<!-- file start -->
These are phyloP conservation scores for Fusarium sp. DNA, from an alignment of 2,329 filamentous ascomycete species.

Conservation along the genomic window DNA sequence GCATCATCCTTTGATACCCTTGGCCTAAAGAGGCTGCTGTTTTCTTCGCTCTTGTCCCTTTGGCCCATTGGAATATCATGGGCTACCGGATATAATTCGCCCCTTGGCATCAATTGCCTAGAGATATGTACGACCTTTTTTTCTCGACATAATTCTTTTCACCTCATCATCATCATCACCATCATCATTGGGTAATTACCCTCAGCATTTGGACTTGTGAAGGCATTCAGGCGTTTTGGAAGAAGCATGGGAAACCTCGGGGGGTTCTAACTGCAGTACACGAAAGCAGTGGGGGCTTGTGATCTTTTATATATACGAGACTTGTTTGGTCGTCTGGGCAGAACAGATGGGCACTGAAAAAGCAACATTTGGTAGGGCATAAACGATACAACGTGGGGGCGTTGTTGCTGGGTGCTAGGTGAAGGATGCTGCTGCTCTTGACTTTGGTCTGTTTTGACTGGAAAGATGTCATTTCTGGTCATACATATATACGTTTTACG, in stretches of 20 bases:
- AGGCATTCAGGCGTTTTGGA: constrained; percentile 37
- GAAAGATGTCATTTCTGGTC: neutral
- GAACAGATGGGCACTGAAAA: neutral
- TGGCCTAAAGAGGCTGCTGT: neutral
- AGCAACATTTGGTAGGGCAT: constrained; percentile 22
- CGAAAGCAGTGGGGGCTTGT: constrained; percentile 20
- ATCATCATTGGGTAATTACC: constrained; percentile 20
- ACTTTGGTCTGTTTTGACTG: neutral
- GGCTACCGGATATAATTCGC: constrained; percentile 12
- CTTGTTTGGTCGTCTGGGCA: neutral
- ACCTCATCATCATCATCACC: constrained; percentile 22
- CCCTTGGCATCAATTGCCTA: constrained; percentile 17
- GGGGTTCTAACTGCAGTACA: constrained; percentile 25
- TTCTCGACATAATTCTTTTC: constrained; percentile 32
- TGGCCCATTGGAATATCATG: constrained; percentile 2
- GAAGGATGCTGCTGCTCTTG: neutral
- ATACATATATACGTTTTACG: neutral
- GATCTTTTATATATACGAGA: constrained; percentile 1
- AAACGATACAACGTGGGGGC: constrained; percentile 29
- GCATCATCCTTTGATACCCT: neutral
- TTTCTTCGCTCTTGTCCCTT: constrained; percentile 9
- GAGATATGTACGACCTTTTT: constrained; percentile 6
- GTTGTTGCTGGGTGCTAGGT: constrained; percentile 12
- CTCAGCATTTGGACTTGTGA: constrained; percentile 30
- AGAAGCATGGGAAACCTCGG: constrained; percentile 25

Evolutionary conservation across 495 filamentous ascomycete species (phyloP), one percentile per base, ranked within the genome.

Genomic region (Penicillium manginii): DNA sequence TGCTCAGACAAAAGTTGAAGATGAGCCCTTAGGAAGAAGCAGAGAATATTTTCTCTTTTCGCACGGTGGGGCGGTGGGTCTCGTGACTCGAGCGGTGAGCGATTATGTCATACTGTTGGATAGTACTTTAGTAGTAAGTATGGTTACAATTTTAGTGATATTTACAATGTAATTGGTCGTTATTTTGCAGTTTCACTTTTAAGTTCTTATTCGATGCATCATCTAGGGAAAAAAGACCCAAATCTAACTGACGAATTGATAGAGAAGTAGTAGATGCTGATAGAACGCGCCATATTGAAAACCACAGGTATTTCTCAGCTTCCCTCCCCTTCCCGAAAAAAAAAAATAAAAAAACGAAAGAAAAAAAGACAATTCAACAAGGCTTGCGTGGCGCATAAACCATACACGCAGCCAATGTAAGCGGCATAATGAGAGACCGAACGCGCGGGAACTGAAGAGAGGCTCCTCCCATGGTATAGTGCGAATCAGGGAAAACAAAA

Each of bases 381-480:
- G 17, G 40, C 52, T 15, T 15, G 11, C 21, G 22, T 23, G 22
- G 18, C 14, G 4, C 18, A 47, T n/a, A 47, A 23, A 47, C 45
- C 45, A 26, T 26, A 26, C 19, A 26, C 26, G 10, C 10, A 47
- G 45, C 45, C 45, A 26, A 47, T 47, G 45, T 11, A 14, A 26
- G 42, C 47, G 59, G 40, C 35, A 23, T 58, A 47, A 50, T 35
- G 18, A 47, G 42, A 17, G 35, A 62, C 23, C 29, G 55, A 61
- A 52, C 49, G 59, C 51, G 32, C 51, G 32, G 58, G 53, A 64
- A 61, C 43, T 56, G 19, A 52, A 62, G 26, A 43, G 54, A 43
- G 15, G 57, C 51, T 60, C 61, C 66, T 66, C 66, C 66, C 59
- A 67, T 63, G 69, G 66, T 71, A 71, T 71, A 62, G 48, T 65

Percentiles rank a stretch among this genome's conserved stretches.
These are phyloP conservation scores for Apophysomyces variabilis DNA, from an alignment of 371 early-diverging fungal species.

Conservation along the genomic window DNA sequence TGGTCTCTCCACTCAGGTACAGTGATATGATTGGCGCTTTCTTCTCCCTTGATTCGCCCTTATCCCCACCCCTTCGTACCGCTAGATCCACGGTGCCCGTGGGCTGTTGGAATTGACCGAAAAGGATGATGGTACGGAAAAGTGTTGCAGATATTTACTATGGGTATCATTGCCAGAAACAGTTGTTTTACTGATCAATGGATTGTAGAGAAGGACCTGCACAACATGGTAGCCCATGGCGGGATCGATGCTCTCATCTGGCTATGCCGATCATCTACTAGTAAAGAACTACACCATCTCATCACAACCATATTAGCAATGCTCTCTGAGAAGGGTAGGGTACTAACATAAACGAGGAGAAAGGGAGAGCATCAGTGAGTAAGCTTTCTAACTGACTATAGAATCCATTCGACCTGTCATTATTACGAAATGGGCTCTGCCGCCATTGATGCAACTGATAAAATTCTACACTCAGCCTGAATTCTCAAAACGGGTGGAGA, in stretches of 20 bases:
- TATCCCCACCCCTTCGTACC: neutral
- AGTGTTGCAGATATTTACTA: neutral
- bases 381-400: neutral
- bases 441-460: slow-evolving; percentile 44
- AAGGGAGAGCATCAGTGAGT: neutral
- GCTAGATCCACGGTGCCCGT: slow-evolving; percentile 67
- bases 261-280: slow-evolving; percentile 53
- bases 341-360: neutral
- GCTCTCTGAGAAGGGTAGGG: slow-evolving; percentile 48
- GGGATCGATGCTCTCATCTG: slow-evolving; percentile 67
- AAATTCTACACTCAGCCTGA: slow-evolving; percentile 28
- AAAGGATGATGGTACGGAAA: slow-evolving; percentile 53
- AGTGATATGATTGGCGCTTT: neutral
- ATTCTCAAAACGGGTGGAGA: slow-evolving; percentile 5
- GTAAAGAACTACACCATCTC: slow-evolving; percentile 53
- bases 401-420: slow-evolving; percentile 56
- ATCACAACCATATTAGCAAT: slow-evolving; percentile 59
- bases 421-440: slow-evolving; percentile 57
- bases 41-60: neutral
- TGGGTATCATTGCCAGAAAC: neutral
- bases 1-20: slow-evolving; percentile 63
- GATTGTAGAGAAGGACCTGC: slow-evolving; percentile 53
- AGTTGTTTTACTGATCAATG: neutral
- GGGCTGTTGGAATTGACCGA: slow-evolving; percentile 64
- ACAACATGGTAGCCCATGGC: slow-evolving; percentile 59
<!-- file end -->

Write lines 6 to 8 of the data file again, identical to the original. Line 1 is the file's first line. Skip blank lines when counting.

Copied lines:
- TGGCCTAAAGAGGCTGCTGT: neutral
- AGCAACATTTGGTAGGGCAT: constrained; percentile 22
- CGAAAGCAGTGGGGGCTTGT: constrained; percentile 20